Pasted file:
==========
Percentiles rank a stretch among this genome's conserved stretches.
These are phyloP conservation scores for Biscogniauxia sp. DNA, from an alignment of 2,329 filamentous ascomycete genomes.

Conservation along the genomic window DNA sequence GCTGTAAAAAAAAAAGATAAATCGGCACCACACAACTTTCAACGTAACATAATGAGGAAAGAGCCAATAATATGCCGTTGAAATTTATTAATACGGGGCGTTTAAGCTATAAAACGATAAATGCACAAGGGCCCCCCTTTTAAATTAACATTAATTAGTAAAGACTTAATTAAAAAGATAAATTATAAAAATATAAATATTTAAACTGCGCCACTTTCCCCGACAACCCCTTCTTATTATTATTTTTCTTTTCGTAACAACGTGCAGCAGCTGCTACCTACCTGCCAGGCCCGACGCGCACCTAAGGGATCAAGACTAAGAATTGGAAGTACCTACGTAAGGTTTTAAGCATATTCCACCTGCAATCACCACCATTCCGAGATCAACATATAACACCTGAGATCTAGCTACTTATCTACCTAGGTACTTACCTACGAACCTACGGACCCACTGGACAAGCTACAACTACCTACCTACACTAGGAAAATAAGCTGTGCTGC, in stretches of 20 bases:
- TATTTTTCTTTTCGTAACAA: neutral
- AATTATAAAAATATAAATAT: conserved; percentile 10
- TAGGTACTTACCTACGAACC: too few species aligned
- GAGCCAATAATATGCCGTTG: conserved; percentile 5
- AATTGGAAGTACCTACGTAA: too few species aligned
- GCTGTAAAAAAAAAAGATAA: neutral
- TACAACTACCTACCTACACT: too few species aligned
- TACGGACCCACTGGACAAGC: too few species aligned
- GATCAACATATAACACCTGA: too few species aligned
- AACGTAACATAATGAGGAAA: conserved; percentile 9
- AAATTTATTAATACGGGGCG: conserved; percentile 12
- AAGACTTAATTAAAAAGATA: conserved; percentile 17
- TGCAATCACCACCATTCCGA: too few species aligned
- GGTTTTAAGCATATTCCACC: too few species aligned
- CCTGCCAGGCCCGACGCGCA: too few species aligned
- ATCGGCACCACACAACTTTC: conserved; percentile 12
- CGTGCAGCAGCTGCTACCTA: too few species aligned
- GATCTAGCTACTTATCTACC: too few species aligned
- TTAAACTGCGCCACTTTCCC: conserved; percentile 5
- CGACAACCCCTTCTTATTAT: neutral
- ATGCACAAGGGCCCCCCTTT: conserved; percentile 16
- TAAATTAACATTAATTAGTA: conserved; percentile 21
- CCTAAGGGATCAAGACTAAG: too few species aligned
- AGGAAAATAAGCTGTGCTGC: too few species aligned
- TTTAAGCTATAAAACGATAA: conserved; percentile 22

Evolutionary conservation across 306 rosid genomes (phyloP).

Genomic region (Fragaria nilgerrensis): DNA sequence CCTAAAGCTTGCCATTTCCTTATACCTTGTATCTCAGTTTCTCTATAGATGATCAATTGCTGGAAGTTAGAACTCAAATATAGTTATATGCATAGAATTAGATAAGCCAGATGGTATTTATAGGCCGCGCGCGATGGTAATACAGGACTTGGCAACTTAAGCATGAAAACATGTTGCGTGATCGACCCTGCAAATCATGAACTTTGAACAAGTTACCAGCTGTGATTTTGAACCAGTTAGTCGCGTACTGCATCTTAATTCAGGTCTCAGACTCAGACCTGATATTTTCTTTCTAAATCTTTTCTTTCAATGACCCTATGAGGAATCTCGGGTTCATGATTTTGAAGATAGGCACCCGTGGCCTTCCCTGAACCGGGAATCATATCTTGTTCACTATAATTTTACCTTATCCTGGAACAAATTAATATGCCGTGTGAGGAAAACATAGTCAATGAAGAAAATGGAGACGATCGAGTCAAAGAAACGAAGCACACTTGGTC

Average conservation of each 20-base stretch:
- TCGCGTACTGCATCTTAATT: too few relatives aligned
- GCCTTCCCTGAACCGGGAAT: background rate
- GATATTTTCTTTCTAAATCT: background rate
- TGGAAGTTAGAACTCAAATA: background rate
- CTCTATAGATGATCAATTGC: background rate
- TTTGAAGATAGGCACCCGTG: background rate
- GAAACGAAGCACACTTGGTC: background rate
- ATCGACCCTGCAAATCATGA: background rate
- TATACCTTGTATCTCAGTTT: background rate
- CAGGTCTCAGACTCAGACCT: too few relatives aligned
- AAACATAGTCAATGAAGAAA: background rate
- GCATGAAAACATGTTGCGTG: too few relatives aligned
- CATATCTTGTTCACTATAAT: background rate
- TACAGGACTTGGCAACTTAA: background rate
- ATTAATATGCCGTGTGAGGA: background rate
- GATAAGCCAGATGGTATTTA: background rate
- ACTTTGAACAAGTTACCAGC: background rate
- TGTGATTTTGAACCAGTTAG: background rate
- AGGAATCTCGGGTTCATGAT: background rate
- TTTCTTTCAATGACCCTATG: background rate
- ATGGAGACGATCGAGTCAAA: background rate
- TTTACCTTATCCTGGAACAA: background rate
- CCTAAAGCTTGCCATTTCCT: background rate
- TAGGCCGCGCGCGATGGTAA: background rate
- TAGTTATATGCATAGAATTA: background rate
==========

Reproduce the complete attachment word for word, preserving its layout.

Percentiles rank a stretch among this genome's conserved stretches.
These are phyloP conservation scores for Biscogniauxia sp. DNA, from an alignment of 2,329 filamentous ascomycete genomes.

Conservation along the genomic window DNA sequence GCTGTAAAAAAAAAAGATAAATCGGCACCACACAACTTTCAACGTAACATAATGAGGAAAGAGCCAATAATATGCCGTTGAAATTTATTAATACGGGGCGTTTAAGCTATAAAACGATAAATGCACAAGGGCCCCCCTTTTAAATTAACATTAATTAGTAAAGACTTAATTAAAAAGATAAATTATAAAAATATAAATATTTAAACTGCGCCACTTTCCCCGACAACCCCTTCTTATTATTATTTTTCTTTTCGTAACAACGTGCAGCAGCTGCTACCTACCTGCCAGGCCCGACGCGCACCTAAGGGATCAAGACTAAGAATTGGAAGTACCTACGTAAGGTTTTAAGCATATTCCACCTGCAATCACCACCATTCCGAGATCAACATATAACACCTGAGATCTAGCTACTTATCTACCTAGGTACTTACCTACGAACCTACGGACCCACTGGACAAGCTACAACTACCTACCTACACTAGGAAAATAAGCTGTGCTGC, in stretches of 20 bases:
- TATTTTTCTTTTCGTAACAA: neutral
- AATTATAAAAATATAAATAT: conserved; percentile 10
- TAGGTACTTACCTACGAACC: too few species aligned
- GAGCCAATAATATGCCGTTG: conserved; percentile 5
- AATTGGAAGTACCTACGTAA: too few species aligned
- GCTGTAAAAAAAAAAGATAA: neutral
- TACAACTACCTACCTACACT: too few species aligned
- TACGGACCCACTGGACAAGC: too few species aligned
- GATCAACATATAACACCTGA: too few species aligned
- AACGTAACATAATGAGGAAA: conserved; percentile 9
- AAATTTATTAATACGGGGCG: conserved; percentile 12
- AAGACTTAATTAAAAAGATA: conserved; percentile 17
- TGCAATCACCACCATTCCGA: too few species aligned
- GGTTTTAAGCATATTCCACC: too few species aligned
- CCTGCCAGGCCCGACGCGCA: too few species aligned
- ATCGGCACCACACAACTTTC: conserved; percentile 12
- CGTGCAGCAGCTGCTACCTA: too few species aligned
- GATCTAGCTACTTATCTACC: too few species aligned
- TTAAACTGCGCCACTTTCCC: conserved; percentile 5
- CGACAACCCCTTCTTATTAT: neutral
- ATGCACAAGGGCCCCCCTTT: conserved; percentile 16
- TAAATTAACATTAATTAGTA: conserved; percentile 21
- CCTAAGGGATCAAGACTAAG: too few species aligned
- AGGAAAATAAGCTGTGCTGC: too few species aligned
- TTTAAGCTATAAAACGATAA: conserved; percentile 22

Evolutionary conservation across 306 rosid genomes (phyloP).

Genomic region (Fragaria nilgerrensis): DNA sequence CCTAAAGCTTGCCATTTCCTTATACCTTGTATCTCAGTTTCTCTATAGATGATCAATTGCTGGAAGTTAGAACTCAAATATAGTTATATGCATAGAATTAGATAAGCCAGATGGTATTTATAGGCCGCGCGCGATGGTAATACAGGACTTGGCAACTTAAGCATGAAAACATGTTGCGTGATCGACCCTGCAAATCATGAACTTTGAACAAGTTACCAGCTGTGATTTTGAACCAGTTAGTCGCGTACTGCATCTTAATTCAGGTCTCAGACTCAGACCTGATATTTTCTTTCTAAATCTTTTCTTTCAATGACCCTATGAGGAATCTCGGGTTCATGATTTTGAAGATAGGCACCCGTGGCCTTCCCTGAACCGGGAATCATATCTTGTTCACTATAATTTTACCTTATCCTGGAACAAATTAATATGCCGTGTGAGGAAAACATAGTCAATGAAGAAAATGGAGACGATCGAGTCAAAGAAACGAAGCACACTTGGTC

Average conservation of each 20-base stretch:
- TCGCGTACTGCATCTTAATT: too few relatives aligned
- GCCTTCCCTGAACCGGGAAT: background rate
- GATATTTTCTTTCTAAATCT: background rate
- TGGAAGTTAGAACTCAAATA: background rate
- CTCTATAGATGATCAATTGC: background rate
- TTTGAAGATAGGCACCCGTG: background rate
- GAAACGAAGCACACTTGGTC: background rate
- ATCGACCCTGCAAATCATGA: background rate
- TATACCTTGTATCTCAGTTT: background rate
- CAGGTCTCAGACTCAGACCT: too few relatives aligned
- AAACATAGTCAATGAAGAAA: background rate
- GCATGAAAACATGTTGCGTG: too few relatives aligned
- CATATCTTGTTCACTATAAT: background rate
- TACAGGACTTGGCAACTTAA: background rate
- ATTAATATGCCGTGTGAGGA: background rate
- GATAAGCCAGATGGTATTTA: background rate
- ACTTTGAACAAGTTACCAGC: background rate
- TGTGATTTTGAACCAGTTAG: background rate
- AGGAATCTCGGGTTCATGAT: background rate
- TTTCTTTCAATGACCCTATG: background rate
- ATGGAGACGATCGAGTCAAA: background rate
- TTTACCTTATCCTGGAACAA: background rate
- CCTAAAGCTTGCCATTTCCT: background rate
- TAGGCCGCGCGCGATGGTAA: background rate
- TAGTTATATGCATAGAATTA: background rate